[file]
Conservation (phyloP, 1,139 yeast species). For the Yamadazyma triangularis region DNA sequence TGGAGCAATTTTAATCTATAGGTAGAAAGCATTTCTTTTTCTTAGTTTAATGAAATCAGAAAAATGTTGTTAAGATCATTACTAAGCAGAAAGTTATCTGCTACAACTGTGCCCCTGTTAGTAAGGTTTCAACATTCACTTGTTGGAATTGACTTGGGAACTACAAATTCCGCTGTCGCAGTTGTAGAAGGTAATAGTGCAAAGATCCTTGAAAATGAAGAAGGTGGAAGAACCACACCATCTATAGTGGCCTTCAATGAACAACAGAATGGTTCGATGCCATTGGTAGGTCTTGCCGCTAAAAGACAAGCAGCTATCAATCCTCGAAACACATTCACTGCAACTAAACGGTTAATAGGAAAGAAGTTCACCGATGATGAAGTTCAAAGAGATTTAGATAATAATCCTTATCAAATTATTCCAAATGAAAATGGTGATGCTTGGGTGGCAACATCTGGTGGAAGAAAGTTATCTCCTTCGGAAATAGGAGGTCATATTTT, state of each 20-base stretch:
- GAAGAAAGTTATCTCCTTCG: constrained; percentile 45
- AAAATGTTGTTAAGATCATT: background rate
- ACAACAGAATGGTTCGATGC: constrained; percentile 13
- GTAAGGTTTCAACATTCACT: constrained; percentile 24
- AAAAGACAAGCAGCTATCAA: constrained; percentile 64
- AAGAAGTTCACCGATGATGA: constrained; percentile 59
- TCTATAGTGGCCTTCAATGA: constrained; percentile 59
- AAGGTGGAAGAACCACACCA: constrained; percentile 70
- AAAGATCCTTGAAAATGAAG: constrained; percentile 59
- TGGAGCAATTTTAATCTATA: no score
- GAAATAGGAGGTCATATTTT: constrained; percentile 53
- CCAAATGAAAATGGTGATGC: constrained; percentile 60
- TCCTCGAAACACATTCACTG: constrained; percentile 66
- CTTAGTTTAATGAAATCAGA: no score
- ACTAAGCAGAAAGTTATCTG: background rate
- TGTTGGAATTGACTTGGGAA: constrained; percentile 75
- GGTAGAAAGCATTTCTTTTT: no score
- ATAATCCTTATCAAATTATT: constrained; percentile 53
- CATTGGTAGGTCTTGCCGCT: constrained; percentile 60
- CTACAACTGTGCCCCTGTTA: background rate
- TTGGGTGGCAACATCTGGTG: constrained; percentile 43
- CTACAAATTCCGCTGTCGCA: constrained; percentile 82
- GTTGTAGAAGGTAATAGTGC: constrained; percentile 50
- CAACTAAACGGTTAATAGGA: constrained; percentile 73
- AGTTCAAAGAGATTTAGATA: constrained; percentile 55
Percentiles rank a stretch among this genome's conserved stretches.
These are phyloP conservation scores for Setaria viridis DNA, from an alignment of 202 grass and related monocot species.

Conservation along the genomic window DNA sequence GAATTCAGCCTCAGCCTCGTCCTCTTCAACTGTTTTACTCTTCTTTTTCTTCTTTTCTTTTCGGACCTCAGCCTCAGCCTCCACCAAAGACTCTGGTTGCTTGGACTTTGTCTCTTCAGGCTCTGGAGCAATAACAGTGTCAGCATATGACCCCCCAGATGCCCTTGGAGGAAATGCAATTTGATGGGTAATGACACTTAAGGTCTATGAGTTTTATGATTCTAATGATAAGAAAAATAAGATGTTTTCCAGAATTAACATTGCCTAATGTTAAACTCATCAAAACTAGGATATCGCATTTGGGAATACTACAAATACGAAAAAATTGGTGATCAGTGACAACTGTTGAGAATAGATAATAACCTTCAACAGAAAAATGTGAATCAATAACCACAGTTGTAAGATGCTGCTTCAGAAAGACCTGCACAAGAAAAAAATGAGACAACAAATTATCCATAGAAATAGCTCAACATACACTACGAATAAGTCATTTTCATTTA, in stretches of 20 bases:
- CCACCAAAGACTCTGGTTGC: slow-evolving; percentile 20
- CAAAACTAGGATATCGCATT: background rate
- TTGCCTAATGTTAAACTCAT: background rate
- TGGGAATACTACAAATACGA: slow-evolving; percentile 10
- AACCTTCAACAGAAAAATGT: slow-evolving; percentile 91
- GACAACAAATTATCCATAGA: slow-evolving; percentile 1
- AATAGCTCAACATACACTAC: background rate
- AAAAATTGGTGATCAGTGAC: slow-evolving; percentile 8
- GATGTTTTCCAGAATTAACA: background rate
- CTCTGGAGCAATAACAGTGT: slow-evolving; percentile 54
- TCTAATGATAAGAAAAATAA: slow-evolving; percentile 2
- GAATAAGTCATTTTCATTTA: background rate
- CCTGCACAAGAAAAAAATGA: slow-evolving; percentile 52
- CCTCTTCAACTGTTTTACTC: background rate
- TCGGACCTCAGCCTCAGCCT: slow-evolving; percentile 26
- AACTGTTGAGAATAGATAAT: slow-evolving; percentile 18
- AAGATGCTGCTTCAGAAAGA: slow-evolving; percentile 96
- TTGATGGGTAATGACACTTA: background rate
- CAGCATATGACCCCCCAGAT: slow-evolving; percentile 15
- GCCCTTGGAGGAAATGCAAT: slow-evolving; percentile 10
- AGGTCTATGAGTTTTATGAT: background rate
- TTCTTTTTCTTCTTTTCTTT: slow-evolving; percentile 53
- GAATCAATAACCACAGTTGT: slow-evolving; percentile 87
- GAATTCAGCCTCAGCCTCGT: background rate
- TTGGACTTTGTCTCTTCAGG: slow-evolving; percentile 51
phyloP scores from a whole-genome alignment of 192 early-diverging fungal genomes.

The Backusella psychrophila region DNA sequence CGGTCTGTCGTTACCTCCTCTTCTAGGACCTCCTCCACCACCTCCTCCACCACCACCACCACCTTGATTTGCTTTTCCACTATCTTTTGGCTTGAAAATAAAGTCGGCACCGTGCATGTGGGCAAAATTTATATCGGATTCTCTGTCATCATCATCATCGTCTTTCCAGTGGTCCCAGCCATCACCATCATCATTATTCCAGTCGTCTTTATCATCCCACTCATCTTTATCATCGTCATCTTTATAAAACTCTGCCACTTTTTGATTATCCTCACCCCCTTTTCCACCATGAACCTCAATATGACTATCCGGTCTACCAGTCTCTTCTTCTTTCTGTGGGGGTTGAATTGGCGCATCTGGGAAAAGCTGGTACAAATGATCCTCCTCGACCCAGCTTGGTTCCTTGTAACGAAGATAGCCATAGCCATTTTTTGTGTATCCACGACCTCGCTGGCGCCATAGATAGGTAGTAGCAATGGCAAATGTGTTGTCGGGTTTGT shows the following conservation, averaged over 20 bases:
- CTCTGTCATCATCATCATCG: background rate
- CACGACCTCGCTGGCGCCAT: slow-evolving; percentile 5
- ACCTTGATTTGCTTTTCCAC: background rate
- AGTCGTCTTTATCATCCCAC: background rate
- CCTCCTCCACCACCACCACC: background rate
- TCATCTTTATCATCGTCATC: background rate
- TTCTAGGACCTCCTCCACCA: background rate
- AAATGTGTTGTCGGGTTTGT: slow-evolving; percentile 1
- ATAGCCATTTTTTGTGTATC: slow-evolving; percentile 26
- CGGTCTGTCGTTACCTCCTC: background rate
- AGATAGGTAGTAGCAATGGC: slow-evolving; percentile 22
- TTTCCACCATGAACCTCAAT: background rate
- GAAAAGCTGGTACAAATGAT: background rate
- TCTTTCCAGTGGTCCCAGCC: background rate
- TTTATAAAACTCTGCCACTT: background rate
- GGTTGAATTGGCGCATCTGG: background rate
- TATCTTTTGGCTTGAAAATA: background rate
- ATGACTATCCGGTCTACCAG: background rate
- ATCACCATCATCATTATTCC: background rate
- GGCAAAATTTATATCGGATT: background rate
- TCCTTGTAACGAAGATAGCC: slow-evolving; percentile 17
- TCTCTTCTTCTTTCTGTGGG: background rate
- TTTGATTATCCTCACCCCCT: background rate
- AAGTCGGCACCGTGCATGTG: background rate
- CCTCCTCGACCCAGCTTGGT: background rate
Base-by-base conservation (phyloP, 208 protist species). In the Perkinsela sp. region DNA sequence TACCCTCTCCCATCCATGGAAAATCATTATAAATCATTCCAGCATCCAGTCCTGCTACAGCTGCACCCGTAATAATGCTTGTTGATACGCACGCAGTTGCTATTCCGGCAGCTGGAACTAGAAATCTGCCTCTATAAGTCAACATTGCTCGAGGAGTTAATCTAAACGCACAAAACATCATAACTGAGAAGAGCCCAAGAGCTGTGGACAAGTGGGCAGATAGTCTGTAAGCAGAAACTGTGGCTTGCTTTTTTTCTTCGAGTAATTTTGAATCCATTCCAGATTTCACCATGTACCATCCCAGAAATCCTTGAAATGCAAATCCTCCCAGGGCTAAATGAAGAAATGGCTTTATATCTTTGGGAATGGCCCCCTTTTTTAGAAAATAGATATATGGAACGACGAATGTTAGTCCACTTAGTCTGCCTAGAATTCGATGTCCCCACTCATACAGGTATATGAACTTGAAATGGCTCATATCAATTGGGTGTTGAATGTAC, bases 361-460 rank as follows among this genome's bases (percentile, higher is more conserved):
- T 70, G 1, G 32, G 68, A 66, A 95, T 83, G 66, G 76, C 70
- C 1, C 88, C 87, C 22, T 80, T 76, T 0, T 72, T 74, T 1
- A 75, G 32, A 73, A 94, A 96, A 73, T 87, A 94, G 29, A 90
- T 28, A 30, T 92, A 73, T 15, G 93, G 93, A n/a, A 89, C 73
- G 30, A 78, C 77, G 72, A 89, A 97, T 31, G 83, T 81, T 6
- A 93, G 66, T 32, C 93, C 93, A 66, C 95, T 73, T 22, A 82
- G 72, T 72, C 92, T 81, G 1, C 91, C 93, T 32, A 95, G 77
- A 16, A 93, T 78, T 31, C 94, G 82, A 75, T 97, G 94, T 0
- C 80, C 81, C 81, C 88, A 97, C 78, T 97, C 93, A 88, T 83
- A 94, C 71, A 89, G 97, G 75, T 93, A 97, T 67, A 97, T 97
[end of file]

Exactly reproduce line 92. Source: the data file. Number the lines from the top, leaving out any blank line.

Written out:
- A 94, C 71, A 89, G 97, G 75, T 93, A 97, T 67, A 97, T 97